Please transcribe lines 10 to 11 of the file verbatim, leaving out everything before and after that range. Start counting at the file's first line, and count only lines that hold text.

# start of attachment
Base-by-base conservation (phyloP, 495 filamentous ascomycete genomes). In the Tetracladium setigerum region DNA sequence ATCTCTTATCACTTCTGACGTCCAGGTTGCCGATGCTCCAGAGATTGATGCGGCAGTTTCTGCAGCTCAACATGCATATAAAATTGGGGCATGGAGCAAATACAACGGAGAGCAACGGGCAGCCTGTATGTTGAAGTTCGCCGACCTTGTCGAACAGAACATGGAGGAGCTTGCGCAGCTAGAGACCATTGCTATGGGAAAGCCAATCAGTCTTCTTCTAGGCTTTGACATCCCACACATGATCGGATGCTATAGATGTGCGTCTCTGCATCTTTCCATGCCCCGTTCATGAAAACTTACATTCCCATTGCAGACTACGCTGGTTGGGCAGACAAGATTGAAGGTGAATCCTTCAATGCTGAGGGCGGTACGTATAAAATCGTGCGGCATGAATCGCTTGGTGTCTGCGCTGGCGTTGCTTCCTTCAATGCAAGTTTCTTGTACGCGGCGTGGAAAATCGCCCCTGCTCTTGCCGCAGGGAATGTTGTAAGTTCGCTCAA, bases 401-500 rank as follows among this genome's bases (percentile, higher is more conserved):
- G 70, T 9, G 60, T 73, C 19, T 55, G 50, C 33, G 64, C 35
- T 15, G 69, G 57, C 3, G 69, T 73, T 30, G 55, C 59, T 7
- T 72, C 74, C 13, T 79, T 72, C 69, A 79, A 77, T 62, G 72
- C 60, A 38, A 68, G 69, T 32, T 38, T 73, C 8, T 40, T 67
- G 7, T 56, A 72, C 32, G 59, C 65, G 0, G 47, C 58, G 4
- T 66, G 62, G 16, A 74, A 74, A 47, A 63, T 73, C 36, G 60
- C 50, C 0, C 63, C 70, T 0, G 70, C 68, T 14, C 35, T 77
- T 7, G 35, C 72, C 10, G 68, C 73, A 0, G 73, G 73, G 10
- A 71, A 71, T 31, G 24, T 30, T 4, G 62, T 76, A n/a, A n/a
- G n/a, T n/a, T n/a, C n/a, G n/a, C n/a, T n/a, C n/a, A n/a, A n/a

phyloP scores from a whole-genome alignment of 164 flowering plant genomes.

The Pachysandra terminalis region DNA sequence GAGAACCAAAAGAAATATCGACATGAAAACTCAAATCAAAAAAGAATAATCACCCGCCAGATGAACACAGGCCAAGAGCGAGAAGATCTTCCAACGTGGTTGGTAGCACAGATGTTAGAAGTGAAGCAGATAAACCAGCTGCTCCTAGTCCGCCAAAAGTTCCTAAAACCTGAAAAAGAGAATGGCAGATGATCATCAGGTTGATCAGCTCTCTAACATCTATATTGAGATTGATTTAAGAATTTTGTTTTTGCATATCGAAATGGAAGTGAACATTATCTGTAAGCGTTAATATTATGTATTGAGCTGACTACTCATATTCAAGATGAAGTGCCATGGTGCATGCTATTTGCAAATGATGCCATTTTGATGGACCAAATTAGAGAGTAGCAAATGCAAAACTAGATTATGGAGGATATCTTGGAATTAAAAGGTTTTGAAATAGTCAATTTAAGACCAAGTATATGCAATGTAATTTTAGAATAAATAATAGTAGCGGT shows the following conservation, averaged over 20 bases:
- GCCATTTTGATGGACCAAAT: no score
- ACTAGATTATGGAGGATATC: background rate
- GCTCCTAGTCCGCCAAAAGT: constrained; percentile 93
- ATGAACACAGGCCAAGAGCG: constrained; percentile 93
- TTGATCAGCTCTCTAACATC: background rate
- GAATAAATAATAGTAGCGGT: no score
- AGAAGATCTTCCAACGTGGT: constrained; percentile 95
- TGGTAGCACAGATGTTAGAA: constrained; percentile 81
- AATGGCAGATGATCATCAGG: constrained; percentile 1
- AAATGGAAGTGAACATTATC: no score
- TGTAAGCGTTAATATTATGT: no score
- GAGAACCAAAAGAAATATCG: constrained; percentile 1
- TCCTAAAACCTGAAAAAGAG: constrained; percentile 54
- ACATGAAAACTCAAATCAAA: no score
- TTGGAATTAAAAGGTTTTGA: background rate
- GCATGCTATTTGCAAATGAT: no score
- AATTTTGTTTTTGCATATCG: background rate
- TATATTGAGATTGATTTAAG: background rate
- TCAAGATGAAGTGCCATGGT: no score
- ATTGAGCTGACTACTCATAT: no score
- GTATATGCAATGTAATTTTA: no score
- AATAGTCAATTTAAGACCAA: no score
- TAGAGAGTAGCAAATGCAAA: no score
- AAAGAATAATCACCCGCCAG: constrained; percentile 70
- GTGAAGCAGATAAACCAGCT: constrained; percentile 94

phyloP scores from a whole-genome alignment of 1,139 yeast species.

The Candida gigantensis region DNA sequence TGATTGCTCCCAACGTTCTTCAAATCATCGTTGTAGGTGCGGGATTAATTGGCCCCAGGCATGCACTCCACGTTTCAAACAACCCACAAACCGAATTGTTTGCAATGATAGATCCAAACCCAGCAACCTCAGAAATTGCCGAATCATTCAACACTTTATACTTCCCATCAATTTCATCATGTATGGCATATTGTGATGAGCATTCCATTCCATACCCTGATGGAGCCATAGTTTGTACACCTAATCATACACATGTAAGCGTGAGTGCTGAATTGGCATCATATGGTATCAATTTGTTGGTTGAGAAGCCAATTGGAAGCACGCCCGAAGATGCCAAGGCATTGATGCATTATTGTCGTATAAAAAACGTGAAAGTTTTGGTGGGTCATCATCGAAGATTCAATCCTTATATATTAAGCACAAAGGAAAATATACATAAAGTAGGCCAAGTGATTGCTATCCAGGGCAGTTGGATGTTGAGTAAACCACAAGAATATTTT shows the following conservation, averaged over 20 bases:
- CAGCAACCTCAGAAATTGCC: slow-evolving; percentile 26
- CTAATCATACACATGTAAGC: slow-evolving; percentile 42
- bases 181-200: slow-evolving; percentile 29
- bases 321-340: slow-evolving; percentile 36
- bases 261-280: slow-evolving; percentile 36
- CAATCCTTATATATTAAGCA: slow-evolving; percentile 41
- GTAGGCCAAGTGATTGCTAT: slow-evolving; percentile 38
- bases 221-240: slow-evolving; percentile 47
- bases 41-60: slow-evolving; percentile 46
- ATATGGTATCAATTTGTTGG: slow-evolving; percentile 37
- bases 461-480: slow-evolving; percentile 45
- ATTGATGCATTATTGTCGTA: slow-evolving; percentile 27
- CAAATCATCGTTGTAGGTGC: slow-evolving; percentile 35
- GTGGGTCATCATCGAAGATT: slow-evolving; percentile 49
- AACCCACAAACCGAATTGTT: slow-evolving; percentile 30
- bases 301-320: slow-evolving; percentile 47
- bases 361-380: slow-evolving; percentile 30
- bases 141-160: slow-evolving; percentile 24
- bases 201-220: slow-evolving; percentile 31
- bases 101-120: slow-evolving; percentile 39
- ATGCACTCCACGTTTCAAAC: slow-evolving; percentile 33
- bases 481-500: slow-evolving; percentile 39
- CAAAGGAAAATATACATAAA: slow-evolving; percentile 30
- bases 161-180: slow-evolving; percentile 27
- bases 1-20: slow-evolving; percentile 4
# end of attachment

- A 71, A 71, T 31, G 24, T 30, T 4, G 62, T 76, A n/a, A n/a
- G n/a, T n/a, T n/a, C n/a, G n/a, C n/a, T n/a, C n/a, A n/a, A n/a